Six­teen-year-old Rachel Regier is this year’s win­ner at fi­nal held dur­ing the ABC Fes­ti­val

The Woolwich Observer - - FRONT PAGE - VERON­ICA REINER

RACHEL REGIER IS THE Wellesley Idol win­ner for 2018, her strong voice and vo­cal range com­ing out on top at the fi­nal com­pe­ti­tion held Sat­ur­day dur­ing the Ap­ple But­ter and Cheese Fes­ti­val.

“I just turned 16 yes­ter­day, so I couldn’t have asked for a bet­ter birth­day gift,” said Regier, af­ter the com­pe­ti­tion.

Regier wowed the au­di­ence with her cover of “Good Feel­ing” by Flo Rida, as well as a mash-up of Lady Gaga and Madonna songs, in­clud­ing “Born This Way,” and “Ex­press Your­self.” Regier was given $500 for the first-place fin­ish.

In se­cond place was Jus­tine Sharma with her cover of “Say Some­thing” by A Great Big World, fol­lowed by “Don’t Stop Believin’” by Jour­ney. Sharma claimed the $300 prize.

Third place went to Mitchell Roe­mer, who per­formed “Think­ing Out Loud” by Ed Sheeran and “This Is Me” by the Great­est Show­man, pick­ing up $200 for his ef­forts.

Each of the per­form­ers also show­cased their mu­si­cal tal­ents on in­stru­ments that in­cluded gui­tar and pi­ano.

Mu­si­cal artist Al­lis­ter Bradley spoke on be­half of the five judges when pre­sent­ing their fi­nal de­ci­sion. Tim Louis, JP Sunga, John Bai­ley, and Amy Rola also made up this year’s judg­ing panel.

The judges also acted as a men­tor for the con­tests, coach­ing them in­di­vid­u­ally with op­tional one-on-one ses­sions to pre­pare singers as much as pos­si­ble. For­mer Wellesley Idol judge By­ron Shantz acted as the MC for the com­pe­ti­tion, pre­sent­ing each singer and their bio to the au­di­ence.

“To­day was an awe­some day of en­ter­tain­ment,” Bradley be­gan while ad­dress­ing the crowd. “I know all of these singers have wild, won­der­ful stuff in their fu­ture. This was a very, very dif­fi­cult de­ci­sion be­cause we loved so much about what we saw on stage to­day.

“We saw a lit­tle bit of ev­ery­thing – we saw some hid­den tal­ents emerge, we saw some fan­tas­tic song choices, we saw the nerves, so way to go all of you for get­ting up here and per­form­ing and en­ter­tain­ing this crowd. That said, this is the part of the com­pe­ti­tion where we have to name names and num­ber num­bers, but the best part is we get to give out money,” he said.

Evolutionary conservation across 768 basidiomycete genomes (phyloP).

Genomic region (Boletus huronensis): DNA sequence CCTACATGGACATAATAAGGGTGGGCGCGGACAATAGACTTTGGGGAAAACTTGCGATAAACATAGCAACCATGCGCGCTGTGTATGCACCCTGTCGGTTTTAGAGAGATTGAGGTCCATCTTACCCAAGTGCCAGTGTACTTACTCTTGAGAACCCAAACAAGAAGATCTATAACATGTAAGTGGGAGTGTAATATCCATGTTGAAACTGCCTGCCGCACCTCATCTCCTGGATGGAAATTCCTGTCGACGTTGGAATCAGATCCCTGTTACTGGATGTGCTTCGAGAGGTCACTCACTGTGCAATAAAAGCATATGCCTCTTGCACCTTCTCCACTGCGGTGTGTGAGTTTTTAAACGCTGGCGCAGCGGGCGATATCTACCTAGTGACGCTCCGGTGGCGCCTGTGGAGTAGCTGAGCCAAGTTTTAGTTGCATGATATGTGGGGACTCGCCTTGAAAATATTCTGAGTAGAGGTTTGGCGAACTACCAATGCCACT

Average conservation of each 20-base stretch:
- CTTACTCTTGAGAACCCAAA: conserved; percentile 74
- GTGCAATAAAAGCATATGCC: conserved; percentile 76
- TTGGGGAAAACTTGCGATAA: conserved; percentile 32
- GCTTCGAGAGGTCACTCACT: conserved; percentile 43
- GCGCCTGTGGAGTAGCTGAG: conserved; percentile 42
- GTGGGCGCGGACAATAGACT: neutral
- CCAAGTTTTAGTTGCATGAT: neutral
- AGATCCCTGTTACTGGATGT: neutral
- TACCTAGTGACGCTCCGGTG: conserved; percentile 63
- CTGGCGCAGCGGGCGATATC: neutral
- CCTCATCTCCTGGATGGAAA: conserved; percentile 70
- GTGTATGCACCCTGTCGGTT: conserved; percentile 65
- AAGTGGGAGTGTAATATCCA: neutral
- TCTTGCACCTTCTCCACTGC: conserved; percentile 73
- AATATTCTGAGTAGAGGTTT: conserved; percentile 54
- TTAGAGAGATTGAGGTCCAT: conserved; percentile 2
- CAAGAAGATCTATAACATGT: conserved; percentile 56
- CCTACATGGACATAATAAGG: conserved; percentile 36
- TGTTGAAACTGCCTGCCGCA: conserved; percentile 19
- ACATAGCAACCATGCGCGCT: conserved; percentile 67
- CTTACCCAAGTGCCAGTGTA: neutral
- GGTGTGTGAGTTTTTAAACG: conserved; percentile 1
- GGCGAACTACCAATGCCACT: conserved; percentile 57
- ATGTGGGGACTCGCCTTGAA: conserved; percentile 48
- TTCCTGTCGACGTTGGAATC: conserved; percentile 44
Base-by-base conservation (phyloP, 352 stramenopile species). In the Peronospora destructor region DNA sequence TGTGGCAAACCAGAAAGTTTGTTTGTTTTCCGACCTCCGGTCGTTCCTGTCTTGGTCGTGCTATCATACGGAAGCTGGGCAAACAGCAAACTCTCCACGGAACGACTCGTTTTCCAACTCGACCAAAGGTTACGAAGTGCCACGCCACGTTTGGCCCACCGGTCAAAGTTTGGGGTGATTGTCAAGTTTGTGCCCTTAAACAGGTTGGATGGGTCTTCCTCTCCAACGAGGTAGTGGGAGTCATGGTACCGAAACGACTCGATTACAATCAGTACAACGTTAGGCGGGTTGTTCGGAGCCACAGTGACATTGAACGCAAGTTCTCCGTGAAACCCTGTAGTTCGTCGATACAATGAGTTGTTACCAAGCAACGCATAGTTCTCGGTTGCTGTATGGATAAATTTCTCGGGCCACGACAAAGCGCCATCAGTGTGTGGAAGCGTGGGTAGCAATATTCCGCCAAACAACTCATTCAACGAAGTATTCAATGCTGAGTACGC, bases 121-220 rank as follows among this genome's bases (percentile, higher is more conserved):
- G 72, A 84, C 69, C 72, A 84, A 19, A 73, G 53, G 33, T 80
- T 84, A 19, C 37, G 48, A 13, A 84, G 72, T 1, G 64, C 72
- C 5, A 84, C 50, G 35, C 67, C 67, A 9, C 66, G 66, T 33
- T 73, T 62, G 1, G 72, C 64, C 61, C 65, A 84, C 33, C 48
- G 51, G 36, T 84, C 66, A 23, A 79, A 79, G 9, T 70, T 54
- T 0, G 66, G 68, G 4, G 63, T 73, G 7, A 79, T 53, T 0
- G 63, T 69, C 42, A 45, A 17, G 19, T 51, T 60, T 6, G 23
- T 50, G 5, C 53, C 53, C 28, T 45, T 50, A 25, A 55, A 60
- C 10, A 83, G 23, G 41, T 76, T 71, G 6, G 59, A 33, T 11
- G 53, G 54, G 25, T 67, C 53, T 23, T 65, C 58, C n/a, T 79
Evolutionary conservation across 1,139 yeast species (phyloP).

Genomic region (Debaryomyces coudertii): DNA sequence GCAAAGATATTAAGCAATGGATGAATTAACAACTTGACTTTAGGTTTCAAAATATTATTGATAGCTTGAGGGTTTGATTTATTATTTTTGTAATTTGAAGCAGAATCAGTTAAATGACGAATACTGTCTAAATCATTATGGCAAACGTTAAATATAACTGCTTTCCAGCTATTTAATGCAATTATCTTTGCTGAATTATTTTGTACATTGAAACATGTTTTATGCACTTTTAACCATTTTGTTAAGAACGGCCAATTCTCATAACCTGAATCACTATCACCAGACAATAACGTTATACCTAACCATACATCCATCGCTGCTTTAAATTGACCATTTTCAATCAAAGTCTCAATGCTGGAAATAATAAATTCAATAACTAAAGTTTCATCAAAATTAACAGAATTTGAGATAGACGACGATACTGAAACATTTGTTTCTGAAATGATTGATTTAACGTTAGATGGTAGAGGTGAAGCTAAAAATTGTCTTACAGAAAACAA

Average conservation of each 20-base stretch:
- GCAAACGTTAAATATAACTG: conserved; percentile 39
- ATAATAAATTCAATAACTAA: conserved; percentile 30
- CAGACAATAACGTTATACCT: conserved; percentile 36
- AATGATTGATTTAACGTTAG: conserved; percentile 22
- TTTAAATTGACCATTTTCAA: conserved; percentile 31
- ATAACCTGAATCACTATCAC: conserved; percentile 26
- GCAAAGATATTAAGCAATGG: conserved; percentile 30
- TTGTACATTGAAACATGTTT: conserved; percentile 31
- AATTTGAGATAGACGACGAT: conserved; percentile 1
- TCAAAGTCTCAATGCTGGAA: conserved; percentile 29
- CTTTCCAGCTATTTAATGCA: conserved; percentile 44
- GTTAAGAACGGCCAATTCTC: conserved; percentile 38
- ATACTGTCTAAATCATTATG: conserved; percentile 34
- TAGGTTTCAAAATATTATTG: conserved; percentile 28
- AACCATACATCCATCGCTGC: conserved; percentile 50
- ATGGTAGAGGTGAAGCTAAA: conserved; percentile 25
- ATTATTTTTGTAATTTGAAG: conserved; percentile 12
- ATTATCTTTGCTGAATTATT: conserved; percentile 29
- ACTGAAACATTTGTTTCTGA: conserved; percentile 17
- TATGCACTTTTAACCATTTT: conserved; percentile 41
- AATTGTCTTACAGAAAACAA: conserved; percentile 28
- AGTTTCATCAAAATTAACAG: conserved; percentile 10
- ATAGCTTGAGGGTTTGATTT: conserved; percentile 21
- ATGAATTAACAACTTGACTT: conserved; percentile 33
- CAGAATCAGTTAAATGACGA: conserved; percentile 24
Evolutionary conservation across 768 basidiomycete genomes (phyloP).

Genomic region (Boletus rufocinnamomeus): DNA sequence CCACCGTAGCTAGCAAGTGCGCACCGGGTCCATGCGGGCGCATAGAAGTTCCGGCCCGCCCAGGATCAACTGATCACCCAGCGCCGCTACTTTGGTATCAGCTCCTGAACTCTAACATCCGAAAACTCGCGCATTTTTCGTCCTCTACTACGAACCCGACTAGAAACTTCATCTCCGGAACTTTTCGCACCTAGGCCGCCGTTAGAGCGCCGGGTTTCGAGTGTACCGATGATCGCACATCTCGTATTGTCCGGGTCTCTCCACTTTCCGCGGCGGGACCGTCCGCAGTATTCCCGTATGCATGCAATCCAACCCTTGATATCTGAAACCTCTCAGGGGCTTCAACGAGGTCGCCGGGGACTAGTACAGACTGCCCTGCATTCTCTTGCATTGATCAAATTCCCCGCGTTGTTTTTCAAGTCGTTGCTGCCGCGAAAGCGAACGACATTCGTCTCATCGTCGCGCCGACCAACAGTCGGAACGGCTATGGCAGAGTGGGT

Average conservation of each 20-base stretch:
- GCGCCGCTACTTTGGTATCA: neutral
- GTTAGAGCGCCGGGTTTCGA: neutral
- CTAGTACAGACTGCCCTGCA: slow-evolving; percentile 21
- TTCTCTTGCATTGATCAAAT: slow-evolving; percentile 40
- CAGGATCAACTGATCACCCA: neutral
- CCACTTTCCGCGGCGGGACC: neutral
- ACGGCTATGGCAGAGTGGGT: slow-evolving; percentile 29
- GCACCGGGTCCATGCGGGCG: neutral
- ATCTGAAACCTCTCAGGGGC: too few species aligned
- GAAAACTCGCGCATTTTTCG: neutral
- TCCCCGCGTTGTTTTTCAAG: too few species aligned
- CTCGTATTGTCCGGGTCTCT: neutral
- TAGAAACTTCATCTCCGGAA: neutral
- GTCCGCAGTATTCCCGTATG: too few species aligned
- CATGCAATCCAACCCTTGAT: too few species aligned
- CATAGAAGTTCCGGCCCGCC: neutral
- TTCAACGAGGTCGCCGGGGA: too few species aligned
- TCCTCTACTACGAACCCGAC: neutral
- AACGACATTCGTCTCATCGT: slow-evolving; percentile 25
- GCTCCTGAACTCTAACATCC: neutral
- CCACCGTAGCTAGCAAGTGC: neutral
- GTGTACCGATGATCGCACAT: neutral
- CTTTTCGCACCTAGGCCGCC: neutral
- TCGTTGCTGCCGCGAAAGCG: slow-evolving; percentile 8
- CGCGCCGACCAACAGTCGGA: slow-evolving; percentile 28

“It was a tough de­ci­sion. It felt like we were look­ing at the 99th per­centile and the 98th per­centile and the 97th per­centile. There were no ter­ri­ble per­for­mances

to­day; this was a whole lot of great en­ter­tain­ment.”

Jorja Smith won the fan favourite ti­tle and the $125 prize, a se­lec­tion made af­ter the semi-fi­nal round ear­lier in Septem­ber. She sang “Mil­lion Rea­sons” by Lady Gaga and “Per­fect” by Pink while the judges were de­lib­er­at­ing their de­ci­sion on the fi­nal three con­tes­tants.

Last year’s Wellesley Idol win­ner, Anas­ta­sia Bilodeau, also made an ap­pear­ance, per­form­ing “Don’t Know Why” by Nora Jones and an orig­i­nal song of her own. She said her time as a Wellesley Idol win­ner truly shaped her tal­ent as a mu­si­cian.

“I did have to sing at the Christ­mas pa­rade – it was re­ally cold,” said Bilodeau with a laugh. “It helped make me the artist I am now.

“When I was in Wellesley Idol, I had a hard time pick­ing a song with my voice tone,” said Bilodeau. “They re­ally help you work with stage pres­ence. Be­cause once you make it to the top three, they al­ready know you can sing. So it’s more how you en­gage with the au­di­ence, and if you’re hav­ing fun on­stage, and pro­ject­ing a song that ap­peals to every­one, not just singing a nice tune. There’s a lot more to it.”


St. Cle­ments’ Rachel Regier is all smiles af­ter be­ing named as the 2018 Wellesley Idol win­ner – the $500 cheque helps, too. She edged out the two other fi­nal­ists dur­ing a per­for­mance Sat­ur­day at the Wellesley Ap­ple But­ter and Cheese Fes­ti­val.


The com­pe­ti­tion’s other two fi­nal­ists were Con­estogo’s Mitchell Roe­mer and Wellesley’s Jus­tine Sharma. At the end, the judges say the per­for­mances made it tough to pick a win­ner.

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